The evolution of Early Morning Farm
Early Morning Farm’s stand at the Ithaca Farmers’ Market in Ithaca, N.Y.
Photos courtesy of Early Morning Farm.
In 1999, Anton Burkett started growing organic produce with two good friends in New York’s Finger Lakes region. In the beginning, they tried various ways of marketing their produce to see what would catch on in the local economy: farmers’ markets, a little wholesaling, a stand at their Early Morning Farm, and then a CSA (community supported agriculture).
Burkett says that farmers’ markets were the main focus back then, and CSA customers were an add-on. “I guess, over time, that’s reversed itself,” he says. “Now we do a CSA, and the farmers’ market sales kind of supplement that a little bit. It enables us to sell a little bit of surplus, but our bread and butter has really become the CSA. That’s what the evolution of the business has been.”
At Early Morning Farm in Genoa, N.Y., they grow vegetables organically on 50 acres. Their produce stands always shine at the Ithaca Farmers’ Market, which helps lure customers to the CSA. The Saturday market in Ithaca features up to 150 vendors and can have thousands of visitors in a single day.
Carrying their Early Morning Farm canvas bags with the bright red pepper image, CSA members can shop the produce at the Saturday market. Otherwise, most Early Morning member shares are boxed and delivered to locations all over central New York and now the southern tier, with 25 to 30 places to pick up “neighborhood shares.” Just five years ago, they had 250 CSA members; this year Early Morning Farm is shooting to have 950 members.
Anton Burkett, owner of Early Morning Farm, holds a big beet.
Why a CSA instead of a farmstand? Burkett replies, “We like to take the food to where the people are, instead of having the people come to where the food is. Talk about transportation, if we had all those cars coming out to the farm every week, that’s a lot of gas.” The CSA delivery routes are efficient, according to Burkett, compared to the labor that farmers’ markets require.
The synergy of farmers’ markets
However, Early Morning isn’t knocking farmers’ markets. About 300 to 350 of the farm’s CSA members pick up their shares at the Ithaca Farmers’ Market and it’s a great scene. Burkett says, “They’re coming and not just picking up their veggies. They may buy some fruit from another vendor and some wine and lunch at one of the food vendors. They might buy a gift for somebody. There might even be something that wasn’t in the share that week that they see at another produce vendor and they end up buying that too. It’s a good deal for the farmers’ market environment, and also for our business and the other businesses. A good place to be overall.”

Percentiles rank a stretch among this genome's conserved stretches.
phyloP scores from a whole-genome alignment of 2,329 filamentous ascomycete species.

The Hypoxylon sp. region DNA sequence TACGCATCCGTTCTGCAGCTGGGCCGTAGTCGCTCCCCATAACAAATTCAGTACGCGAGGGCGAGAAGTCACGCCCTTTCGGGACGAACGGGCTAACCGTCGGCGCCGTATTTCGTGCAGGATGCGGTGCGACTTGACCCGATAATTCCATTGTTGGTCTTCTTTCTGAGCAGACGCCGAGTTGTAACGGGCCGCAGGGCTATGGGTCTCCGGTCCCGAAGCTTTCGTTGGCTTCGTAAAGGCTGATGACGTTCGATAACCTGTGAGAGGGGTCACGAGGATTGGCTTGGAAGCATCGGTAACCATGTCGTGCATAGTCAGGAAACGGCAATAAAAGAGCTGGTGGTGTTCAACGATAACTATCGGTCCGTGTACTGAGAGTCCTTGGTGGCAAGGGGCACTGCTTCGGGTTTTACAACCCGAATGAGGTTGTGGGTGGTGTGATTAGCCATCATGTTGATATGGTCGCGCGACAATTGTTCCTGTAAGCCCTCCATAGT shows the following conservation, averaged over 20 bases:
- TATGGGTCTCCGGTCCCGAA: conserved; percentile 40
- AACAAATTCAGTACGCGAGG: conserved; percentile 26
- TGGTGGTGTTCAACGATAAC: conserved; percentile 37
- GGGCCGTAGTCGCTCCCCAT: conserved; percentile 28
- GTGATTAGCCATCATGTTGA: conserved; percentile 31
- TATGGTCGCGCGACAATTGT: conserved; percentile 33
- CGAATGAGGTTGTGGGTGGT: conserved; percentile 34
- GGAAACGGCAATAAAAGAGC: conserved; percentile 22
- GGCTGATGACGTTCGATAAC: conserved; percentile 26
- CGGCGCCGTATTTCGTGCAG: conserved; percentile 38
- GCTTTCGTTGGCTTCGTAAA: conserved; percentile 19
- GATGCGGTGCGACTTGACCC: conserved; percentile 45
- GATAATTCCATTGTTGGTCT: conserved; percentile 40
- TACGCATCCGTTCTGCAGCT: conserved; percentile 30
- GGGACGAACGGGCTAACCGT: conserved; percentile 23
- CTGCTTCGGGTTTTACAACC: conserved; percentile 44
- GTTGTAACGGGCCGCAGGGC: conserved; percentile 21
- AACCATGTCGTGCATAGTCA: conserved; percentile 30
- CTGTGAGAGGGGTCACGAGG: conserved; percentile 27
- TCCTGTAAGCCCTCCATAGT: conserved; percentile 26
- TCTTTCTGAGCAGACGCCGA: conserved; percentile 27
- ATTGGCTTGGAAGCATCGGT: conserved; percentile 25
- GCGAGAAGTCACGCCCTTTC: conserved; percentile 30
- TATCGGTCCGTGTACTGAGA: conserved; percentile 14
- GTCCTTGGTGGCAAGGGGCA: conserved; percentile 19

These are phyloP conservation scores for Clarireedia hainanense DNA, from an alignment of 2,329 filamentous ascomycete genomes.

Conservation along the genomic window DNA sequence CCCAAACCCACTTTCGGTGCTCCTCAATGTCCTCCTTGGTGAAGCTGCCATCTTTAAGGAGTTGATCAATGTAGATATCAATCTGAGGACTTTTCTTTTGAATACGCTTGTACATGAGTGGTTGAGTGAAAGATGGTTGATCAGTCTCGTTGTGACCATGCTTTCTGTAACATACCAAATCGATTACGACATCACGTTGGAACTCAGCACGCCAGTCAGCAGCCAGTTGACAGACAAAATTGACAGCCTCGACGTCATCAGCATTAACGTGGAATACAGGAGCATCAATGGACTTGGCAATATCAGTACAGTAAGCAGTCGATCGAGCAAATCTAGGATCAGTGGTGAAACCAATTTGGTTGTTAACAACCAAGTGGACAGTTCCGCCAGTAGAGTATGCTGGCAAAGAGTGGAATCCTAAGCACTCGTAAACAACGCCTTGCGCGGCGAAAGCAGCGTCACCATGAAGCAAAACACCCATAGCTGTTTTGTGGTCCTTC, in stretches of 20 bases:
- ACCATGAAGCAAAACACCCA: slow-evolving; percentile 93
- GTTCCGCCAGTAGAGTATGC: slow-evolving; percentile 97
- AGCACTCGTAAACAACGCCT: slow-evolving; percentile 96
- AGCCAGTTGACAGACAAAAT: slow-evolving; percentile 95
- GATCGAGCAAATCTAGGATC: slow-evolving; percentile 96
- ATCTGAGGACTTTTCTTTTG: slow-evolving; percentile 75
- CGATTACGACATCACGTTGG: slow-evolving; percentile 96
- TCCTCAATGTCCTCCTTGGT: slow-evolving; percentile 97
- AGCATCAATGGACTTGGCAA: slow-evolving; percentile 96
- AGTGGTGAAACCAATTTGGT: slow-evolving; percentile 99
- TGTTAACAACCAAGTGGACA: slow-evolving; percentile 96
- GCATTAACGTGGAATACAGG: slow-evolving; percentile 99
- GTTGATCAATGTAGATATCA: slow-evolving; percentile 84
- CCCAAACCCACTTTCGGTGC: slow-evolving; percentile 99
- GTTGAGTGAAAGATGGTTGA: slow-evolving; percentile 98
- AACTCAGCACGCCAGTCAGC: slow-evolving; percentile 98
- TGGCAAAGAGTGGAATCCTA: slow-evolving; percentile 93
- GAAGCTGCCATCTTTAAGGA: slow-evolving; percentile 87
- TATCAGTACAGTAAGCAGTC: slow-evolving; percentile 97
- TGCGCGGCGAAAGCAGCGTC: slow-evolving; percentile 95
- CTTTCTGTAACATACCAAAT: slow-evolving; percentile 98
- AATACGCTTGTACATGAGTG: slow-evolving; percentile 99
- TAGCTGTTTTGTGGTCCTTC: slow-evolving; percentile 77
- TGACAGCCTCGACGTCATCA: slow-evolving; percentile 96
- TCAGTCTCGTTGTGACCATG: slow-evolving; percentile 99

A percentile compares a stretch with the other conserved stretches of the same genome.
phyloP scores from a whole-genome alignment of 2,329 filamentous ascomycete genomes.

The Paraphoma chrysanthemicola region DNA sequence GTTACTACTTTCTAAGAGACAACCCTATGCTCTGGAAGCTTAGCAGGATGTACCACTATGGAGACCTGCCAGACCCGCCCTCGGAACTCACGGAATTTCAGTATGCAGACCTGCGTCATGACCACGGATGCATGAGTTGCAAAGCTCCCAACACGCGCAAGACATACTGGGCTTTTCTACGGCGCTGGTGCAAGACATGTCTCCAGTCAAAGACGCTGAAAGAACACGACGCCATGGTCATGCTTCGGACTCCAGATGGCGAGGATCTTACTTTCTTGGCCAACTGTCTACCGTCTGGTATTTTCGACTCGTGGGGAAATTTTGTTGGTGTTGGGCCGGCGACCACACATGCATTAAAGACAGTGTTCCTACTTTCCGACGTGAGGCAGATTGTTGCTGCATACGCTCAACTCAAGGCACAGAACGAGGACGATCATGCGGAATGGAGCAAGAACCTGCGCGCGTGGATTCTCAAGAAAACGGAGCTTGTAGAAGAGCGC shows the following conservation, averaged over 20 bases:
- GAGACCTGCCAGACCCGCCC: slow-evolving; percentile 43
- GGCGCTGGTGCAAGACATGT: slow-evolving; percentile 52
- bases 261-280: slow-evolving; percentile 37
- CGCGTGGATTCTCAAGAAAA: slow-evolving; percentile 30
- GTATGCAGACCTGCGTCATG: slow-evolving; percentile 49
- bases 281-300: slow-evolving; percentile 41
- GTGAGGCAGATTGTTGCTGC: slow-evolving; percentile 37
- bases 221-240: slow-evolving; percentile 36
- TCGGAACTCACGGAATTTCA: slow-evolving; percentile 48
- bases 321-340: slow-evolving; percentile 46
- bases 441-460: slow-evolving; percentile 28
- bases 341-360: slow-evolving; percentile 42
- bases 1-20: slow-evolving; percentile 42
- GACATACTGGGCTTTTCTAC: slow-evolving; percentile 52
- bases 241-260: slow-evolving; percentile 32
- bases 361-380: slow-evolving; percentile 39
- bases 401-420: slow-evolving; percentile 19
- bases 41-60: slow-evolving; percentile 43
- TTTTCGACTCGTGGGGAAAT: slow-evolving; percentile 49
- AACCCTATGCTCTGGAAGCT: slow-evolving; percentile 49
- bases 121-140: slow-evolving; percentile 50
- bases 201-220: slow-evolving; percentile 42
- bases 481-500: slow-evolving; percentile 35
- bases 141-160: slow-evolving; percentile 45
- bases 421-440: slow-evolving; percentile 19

The Ithaca area now has many CSAs, but Burkett doesn’t see competition as a bad thing. “A saturated market presents a lot of opportunities if you think about it,” he says. “You have a highly educated market that knows about the product. So, if you are a competent grower, you can come into a saturated market and you have a ready-made public. You don’t have to educate them about local foods. Everyone in Ithaca knows what a CSA is. There’s a market that’s there.”
As strong as the Ithaca Farmers’ Market is, it has only a fraction of the business enjoyed by the local Wegmans grocery store. Burkett points out, “Even in a saturated market, there’s still a lot of room for growth.”
The more the merrier
Another advantage of a saturated market is cooperation with other growers, the shared knowledge and networking. Burkett says, “We’re always constantly innovating, and we’re all constantly trying new things. People call each other and we see each other in the winter and there’s lots of camaraderie and friendships.”
Farm manager Chris Bickford harvests kale.
That happens on the farm with employees too. Early Morning Farm employs around 10 to 12 people through the season. Burkett is the owner and general manager. Chris Bickford, the farm manager, is in charge of crop production. Crew leaders Anna Jesionowski, Dylan Thomas and Caleb Schonfeld are the captains in the field, leading the farm workforce in planting, weeding and harvesting.
Burkett says, “We – me and the top three or four people working on the farm – we’re all relying on each other pretty strongly to make this work. We try to make decisions together about planning the business in the future and going forward.”
Early Morning Farm’s Anton Burkett inspects a field of fennel.
Warm-weather vegetables, like tomatoes, peppers and eggplants, are grown in seasonal high tunnels. They sacrifice production by using higher-value heirloom varieties. Burkett says, “We feel it’s worth it, and the CSA type of market we’re doing, that market really craves quality and unique tastes and flavors.”
Their CSA season runs 23 weeks, beginning the second week of June and ending in mid-November. A large share costs $552, and a small share is $437. Early Morning Farm offers a five-payment option, as well as a short academic CSA season for the fall academic crowd, a smart idea in a college town like Ithaca.
Early Morning Farm CSA members pick up produce at the Ithaca Farmers’ Market.
The author is a freelance contributor based near Ithaca, N.Y., specializing in dairy and organics, but dabbling in all things agricultural.